Mickey and the Roadster Racers is fun for boys and girls. We are getting a lot of buzz on both GeekMom and GeekDad about the new series. We learned some great facts from the show’s producers last week on Jamie Greene’s Great Big Beautiful Podcast.
Recently, my five-year-old daughter has gotten into collecting Matchbox diecast cars. There was a moment when we were at the market and she picked up a car she had not seen before and pleaded that she needed it. A moment later, a stranger approached to let us know he was so impressed that she wanted a car, not a “girl toy.” He went on to say that he works in transportation and how we need to see more women and girls embracing this as an interest. It is true that Ella didn’t really start out as a car, truck, or things-with-wheels fan. Now that she is collector we have paid more attention to vehicle media that offer stories for both genders .
Cars play a starring role in Mickey and the Roadster Racers. We were happy to see Minnie Mouse and Daisy had their own behind-the-wheel stories too. The duo gained the title “Happy Helpers” and promises viewers fun looks into how they speed into action to save Mickey and the gang.
The show promises a large recurring female and male guest voice cast. This includes car-aficionado Jay Leno as Billy Beagle and NASCAR’s Jeff Gordon as Gordon Gear. Race car driver Danica Patrick is Danni Sue, a friendly world-famous driver. NASCAR’s Jimmie Johnson is Jiminy Johnson and Tim Gunn (Project Runway) as Robbie Roberts, a world famous travel writer. In addition, Hoda Kotb (NBC’s Today Show) is Mrs. Sweetums and Gordon Ramsay (MasterChef) is Chef Oxley. Finally, Hector Elizondo is Grandpa Beagle, Billy Beagle’s energetic grandpa.
Following up with GeekDad coverage from last month, I got a quick mini Q&A with the Mickey and the Roadster Racers producers, Rob LaDuca & Mark Seidenberg.
Here is what they had to say:
GeekMom: My five-year old girl Ella has been a big fan of Mickey Mouse Clubhouse since she was a toddler. Will there be viewer participation encouraging pre math and verbal skills in Racers as well?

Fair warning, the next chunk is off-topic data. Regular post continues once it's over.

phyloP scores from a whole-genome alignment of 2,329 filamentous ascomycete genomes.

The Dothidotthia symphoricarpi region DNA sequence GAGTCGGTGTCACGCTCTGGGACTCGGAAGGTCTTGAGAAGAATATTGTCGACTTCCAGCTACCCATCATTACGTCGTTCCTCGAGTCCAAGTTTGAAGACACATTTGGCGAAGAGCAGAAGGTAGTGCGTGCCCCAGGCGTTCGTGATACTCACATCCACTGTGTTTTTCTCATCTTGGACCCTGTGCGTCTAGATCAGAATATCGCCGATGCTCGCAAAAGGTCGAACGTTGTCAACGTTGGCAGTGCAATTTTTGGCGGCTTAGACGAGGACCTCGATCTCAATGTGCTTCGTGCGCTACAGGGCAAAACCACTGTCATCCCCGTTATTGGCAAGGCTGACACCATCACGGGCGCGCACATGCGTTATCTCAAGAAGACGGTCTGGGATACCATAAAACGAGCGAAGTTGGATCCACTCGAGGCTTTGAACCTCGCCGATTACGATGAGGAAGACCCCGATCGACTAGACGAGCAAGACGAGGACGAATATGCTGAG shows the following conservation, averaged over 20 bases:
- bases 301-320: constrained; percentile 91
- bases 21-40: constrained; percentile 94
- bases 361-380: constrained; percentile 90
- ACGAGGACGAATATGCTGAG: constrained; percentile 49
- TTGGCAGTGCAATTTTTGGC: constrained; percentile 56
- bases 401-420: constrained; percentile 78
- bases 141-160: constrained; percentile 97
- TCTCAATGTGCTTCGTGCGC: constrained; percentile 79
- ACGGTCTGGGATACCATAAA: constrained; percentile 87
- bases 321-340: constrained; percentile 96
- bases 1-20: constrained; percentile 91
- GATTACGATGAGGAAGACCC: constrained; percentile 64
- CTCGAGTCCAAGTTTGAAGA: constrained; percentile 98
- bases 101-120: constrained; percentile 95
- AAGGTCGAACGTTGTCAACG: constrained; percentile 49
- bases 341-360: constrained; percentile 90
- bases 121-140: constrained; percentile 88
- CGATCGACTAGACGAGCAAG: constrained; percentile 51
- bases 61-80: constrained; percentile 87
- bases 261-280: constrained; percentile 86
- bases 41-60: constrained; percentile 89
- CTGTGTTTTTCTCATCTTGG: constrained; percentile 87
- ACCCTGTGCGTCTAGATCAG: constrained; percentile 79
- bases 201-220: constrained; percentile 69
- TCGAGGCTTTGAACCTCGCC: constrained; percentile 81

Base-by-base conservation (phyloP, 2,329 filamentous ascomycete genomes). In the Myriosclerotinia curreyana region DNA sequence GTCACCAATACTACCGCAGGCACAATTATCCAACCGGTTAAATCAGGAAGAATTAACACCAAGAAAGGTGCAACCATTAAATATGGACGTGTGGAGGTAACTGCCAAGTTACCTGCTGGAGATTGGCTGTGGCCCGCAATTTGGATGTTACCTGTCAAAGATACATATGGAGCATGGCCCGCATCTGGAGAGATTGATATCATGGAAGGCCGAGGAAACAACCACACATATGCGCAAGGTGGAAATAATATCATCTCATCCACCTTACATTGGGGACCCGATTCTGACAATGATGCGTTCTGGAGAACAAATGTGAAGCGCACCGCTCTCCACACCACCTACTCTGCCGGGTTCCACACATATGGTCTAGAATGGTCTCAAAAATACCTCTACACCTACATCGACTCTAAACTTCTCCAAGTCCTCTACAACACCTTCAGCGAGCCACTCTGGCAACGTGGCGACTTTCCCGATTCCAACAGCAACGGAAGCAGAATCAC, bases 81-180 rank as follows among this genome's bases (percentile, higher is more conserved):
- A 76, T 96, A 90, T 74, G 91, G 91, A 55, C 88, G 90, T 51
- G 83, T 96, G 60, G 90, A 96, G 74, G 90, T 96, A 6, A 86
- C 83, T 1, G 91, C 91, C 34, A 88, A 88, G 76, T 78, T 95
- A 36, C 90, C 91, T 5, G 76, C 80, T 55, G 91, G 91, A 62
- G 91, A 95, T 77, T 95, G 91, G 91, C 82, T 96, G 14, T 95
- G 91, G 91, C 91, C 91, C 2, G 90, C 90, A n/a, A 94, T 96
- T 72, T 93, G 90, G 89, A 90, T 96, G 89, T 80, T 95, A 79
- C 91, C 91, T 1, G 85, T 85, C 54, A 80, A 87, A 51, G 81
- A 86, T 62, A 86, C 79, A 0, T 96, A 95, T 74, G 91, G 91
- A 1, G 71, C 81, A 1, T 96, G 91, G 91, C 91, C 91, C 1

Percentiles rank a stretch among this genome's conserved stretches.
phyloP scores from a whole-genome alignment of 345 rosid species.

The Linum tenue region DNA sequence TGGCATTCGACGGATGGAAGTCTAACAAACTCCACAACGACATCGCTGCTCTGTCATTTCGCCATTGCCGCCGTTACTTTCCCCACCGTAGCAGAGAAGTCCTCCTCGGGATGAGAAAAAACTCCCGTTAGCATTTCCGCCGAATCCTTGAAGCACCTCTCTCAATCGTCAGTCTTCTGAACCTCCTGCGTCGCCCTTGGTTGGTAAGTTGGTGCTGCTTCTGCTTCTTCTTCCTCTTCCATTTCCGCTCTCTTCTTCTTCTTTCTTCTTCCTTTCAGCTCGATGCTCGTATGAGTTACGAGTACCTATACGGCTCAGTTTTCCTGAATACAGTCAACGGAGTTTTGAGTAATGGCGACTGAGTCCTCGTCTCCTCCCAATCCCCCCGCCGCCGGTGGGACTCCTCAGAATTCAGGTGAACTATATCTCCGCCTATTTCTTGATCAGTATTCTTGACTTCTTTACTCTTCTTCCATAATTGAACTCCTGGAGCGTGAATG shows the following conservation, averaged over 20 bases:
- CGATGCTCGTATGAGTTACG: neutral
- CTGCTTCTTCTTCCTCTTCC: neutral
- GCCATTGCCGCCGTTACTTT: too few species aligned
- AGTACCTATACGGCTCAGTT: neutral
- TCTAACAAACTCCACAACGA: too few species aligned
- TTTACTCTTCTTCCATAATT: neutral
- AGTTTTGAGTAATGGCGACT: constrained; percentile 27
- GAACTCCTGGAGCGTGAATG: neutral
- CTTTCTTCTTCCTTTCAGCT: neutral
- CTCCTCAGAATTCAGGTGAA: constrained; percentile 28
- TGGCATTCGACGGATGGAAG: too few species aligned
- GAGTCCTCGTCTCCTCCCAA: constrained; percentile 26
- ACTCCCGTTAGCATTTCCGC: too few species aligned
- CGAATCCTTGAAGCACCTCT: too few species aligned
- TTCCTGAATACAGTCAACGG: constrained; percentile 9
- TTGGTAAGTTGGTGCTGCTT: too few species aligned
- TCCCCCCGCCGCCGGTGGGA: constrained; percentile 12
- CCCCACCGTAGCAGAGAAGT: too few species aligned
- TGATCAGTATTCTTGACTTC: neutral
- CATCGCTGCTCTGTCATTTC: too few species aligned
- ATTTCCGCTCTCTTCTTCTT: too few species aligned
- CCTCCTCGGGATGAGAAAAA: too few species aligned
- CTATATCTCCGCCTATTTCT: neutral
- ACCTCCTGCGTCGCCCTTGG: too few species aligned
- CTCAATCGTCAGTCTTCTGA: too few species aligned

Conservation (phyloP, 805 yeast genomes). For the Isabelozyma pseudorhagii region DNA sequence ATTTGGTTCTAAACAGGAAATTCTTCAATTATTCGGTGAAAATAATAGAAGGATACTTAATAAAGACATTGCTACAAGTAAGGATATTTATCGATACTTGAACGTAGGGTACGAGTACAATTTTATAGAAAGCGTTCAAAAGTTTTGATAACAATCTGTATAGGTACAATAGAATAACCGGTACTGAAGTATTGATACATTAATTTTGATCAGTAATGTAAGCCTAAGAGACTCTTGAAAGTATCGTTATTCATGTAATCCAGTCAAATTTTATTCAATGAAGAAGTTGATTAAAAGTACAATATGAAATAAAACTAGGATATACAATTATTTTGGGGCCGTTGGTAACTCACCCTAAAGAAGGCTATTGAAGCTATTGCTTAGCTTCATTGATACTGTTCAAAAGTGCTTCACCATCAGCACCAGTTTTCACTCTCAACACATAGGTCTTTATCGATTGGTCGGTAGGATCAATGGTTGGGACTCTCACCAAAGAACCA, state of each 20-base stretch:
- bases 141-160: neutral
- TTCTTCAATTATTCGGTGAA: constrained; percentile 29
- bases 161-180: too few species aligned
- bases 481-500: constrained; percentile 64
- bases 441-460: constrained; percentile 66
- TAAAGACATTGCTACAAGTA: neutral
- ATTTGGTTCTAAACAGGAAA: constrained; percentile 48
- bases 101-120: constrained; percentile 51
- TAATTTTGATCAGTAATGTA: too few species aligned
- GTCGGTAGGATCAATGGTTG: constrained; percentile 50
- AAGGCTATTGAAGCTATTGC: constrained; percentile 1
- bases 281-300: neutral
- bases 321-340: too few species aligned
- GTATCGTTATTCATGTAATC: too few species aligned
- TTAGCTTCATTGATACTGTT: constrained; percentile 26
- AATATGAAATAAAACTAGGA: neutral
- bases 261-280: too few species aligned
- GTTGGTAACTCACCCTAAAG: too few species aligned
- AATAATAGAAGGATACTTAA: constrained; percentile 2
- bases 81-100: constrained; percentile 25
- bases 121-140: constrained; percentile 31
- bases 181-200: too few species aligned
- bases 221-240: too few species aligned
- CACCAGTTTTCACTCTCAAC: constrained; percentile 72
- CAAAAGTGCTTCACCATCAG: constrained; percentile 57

Rob & Mark: We love hearing that Ella is a Clubhouse fan! In Roadster, we don’t have a math curriculum and the characters don’t speak to camera. Instead, there are many social lessons about sportsmanship, teamwork, loyalty and friendship woven into each episode, demonstrated by Mickey and the gang on the racetrack. Also Minnie and Daisy, when they are not racing, own a business called the “Happy Helpers” where they lend a helping hand to meet people all around the world.
GM: How was it working with Jay Leno? Did the producers get to see his amazing car collection?
R&M: It is so great working with Jay Leno. He has over 300 cars in his collection and each car has a different story. We got a guided tour of the huge hangar where he keeps them all and that actually inspired the look of Mickey’s garage. At the end of the tour, we mentioned to Jay that we had a racing announcer in the series and he immediately did the Billy Beagle voice. He was so good that we offered him the role on the spot. It’s always fun when he comes to his record sessions because he brings a different car each time!
Mickey and the Roadster Racers premiered this past weekend to rave reviews. We will be watching Disney Junior for new episodes every Friday. As with all the great Disney shows, there are activities, games and more fun on the website.
Thank you to our friends at the Disney Channel for this mini interview.
Mickey and the Roadster Racers aired four episodes on Disney Junior this week, and the episodes are now available on demand through the Disney Junior app, Disney Junior Video-on-Demand, and iTunes.
3 thoughts on “‘Mickey and the Roadster Racers’ Fun for Boys and Girls Alike”
.. and yet they change into high heeled sneakers to drive? Even if that would be considered fashionable, it’s ridiculous. It’s time to drop the boys vs. girls stereotypes in all the old shows. Minnie would still be Minnie without high heeled shoes to drive in. Clothes don’t make the mouse.
Yes,there is still a ways to go.
Additionally, the Happy Helpers are constantly being called on for tasks focused on cooking and cleaning. Even fixing Big Ben which could have been an opportunity to have them work on an engineering task was reduced to mopping up the grease on the gears (btw, grease is good for moving parts). This is more an attempt to broaden viewership potential than provide a level playing field for boys and girls.
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